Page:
PLOTT: What with know right now is that they come back Monday at 3:00. But there's still talk I'm hearing among White House sources that Trump could decide by the end of this day, tomorrow morning to declare this national emergency. He has a roundtable with border security officials and with a President as mercurial as this one, he could talk to border security officials. By this evening you and I are talking about something much different on the air. So, whether this actually lasts with them being gone through the weekend remains to be seen.

BORGER: We know that Republicans actually went to the President and Mike Pence with some kind of a deal they thought they might want to present to the Democrats. It contained less money for the wall. It was nixed. So, the President has even turned down some Republicans who want to cut a deal. So, the point about going home is, why not? I'm not defending it.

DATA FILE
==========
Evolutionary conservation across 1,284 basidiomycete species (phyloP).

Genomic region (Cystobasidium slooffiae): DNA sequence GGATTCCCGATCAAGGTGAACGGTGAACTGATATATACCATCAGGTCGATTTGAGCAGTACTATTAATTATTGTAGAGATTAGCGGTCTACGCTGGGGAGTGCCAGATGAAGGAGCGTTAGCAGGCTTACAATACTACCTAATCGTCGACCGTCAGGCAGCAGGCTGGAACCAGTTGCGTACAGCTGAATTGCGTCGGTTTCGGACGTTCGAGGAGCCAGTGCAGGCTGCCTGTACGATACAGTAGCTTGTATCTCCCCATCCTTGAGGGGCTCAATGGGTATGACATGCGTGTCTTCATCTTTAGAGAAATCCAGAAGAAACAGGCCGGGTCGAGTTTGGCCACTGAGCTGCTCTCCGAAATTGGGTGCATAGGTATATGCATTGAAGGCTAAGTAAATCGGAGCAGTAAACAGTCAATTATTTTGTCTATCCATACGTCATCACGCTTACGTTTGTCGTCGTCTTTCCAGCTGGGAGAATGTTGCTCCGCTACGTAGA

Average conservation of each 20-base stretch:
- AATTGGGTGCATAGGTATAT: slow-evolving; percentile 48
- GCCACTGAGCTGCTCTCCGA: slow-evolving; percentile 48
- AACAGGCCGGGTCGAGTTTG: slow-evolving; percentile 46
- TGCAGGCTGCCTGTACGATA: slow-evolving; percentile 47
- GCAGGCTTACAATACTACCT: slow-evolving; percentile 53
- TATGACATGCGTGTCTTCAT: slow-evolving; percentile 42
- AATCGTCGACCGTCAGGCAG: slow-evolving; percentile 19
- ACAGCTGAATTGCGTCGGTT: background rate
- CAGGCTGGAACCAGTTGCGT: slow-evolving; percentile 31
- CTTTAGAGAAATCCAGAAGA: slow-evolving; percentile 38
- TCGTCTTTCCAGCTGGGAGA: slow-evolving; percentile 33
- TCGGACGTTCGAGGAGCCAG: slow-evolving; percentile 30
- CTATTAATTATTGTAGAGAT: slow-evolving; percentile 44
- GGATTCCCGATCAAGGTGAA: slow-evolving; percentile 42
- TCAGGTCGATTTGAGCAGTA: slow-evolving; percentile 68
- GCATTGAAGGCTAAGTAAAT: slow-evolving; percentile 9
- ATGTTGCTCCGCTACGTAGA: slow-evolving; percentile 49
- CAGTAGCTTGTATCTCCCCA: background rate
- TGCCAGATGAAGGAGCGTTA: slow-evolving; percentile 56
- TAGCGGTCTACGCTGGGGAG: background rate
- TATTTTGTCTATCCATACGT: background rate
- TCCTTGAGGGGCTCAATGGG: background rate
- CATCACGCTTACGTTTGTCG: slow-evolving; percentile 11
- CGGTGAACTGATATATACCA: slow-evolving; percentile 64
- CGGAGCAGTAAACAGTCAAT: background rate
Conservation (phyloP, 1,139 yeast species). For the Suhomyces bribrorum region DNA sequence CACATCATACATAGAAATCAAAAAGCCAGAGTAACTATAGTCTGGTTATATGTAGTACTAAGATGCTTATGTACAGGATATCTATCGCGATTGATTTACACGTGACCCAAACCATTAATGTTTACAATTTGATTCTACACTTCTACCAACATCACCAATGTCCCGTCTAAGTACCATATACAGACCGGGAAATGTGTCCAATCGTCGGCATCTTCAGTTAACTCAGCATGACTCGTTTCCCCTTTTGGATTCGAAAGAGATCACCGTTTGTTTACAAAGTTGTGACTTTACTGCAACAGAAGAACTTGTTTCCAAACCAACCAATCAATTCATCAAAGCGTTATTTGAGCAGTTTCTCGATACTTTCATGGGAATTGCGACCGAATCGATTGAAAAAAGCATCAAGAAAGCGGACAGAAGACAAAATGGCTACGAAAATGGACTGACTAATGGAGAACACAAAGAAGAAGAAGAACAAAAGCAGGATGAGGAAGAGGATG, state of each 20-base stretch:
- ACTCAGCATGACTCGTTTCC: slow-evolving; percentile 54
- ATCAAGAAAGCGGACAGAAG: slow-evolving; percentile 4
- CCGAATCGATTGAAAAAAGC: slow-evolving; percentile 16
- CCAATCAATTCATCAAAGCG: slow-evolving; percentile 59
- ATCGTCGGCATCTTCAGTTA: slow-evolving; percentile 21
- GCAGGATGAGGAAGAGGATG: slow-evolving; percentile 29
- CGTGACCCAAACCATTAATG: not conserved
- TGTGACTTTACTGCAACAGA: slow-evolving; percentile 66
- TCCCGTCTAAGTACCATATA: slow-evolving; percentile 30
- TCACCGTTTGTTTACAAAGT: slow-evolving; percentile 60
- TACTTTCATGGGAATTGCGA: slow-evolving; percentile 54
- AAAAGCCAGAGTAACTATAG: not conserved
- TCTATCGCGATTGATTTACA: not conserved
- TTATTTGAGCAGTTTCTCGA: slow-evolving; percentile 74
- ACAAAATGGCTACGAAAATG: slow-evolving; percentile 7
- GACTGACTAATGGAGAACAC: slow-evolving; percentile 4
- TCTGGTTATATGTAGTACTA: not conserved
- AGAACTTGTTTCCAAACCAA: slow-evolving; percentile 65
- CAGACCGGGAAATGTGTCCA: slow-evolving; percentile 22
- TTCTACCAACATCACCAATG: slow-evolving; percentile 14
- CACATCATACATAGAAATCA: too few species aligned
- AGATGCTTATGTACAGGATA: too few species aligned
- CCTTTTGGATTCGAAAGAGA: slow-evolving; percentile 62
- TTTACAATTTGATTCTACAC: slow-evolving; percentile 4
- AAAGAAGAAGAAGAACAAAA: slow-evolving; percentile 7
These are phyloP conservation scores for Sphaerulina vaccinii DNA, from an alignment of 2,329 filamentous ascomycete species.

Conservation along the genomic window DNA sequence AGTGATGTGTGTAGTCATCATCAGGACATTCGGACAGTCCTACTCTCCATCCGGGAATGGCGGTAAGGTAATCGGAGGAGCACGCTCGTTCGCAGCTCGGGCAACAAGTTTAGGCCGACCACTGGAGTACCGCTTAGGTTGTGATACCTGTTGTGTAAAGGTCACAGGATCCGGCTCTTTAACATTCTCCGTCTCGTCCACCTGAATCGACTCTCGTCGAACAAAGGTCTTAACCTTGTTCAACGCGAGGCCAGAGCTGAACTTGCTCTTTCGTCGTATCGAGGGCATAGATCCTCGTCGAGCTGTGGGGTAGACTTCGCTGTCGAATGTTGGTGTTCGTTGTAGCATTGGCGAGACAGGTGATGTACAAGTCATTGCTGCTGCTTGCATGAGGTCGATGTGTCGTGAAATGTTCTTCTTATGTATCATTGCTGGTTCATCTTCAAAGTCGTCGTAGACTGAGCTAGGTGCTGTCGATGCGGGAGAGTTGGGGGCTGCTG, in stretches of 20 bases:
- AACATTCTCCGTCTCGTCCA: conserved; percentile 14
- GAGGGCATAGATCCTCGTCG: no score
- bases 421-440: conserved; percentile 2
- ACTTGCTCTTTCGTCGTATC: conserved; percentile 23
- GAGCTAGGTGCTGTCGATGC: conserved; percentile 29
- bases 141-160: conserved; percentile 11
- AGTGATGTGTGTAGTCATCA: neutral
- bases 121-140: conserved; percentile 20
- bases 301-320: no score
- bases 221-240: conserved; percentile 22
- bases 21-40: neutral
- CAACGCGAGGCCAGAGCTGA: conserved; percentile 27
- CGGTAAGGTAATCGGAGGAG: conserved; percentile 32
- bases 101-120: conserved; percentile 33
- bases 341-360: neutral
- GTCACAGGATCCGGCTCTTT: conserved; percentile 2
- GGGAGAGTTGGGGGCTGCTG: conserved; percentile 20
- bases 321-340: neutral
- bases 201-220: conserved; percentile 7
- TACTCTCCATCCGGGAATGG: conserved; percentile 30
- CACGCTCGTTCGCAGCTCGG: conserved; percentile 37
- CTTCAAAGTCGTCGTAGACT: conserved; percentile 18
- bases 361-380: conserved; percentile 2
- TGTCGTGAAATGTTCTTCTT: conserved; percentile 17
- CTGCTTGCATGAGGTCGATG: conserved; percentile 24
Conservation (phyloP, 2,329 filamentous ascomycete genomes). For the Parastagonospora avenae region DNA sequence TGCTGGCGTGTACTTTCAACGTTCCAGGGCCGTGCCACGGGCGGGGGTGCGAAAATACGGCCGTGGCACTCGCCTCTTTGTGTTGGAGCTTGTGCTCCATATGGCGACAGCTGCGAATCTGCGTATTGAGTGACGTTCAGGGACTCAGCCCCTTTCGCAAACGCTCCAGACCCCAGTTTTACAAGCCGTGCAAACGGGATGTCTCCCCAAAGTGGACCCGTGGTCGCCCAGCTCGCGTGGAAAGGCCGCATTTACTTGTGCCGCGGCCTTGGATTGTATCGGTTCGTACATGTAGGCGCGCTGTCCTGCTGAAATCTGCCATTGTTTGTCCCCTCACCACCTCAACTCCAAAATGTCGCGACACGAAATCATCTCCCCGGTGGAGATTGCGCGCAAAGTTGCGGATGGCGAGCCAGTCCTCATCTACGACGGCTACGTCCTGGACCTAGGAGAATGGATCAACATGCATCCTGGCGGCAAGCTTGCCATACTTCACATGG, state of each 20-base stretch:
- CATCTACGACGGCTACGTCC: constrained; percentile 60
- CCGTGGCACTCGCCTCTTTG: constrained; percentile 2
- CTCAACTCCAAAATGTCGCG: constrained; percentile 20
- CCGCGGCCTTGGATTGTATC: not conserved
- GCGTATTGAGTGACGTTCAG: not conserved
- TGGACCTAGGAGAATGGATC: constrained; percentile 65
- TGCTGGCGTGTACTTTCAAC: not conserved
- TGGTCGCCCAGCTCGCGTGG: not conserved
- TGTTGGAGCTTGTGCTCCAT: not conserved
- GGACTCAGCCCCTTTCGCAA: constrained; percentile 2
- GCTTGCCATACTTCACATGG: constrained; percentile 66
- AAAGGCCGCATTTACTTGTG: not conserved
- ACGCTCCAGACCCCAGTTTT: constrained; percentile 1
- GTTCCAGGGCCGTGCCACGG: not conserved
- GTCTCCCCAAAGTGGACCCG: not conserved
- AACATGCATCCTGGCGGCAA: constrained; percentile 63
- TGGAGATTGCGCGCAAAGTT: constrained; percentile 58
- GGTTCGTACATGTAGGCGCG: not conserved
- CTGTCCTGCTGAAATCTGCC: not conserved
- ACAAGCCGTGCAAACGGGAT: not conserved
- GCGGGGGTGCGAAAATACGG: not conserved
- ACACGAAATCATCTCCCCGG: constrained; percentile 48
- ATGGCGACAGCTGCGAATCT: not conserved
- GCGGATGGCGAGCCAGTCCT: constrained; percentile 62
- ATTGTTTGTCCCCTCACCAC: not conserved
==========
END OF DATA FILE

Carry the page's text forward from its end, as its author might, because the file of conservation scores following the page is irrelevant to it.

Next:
BALDWIN: But if nothing is going to get done, we're going to hang out with our families.

BORGER: If Trump is going to act unilaterally on Syria, why not on whether he's deciding to declare a national emergency. That's the way he operates.

BALDWIN: Ladies, standby, I've got more for you. Just in, under fire, Republican Congressman Steve King takes it to the House floor to explain and defend his latest comments. Where he asked why white nationalists and white supremacists are offensive words? Moments ago, Republican Senator Tim Scott now responding to his colleague with a stunning op-ed. We'll dive into that. You're watching CNN. I'm Brooke Baldwin.


BALDWIN: Steve King is facing major backlash after racist remarks to "The New York Times." The Iowa Congressman posed this rhetorical question. White nationalists, white supremacists, how did that language become offensive? Well, Republican Senator Tim Scott just responded to his colleague writing this opinion in the "Washington Post." Some in our party wonder why Republicans are constantly accused of racism, it's because of our silence when things like this are said. When people open their mouths, they damage the Republican party and conservative brand but also our nation as a whole. Congressman King addressed his remarks to "The New York Times" on the House floor.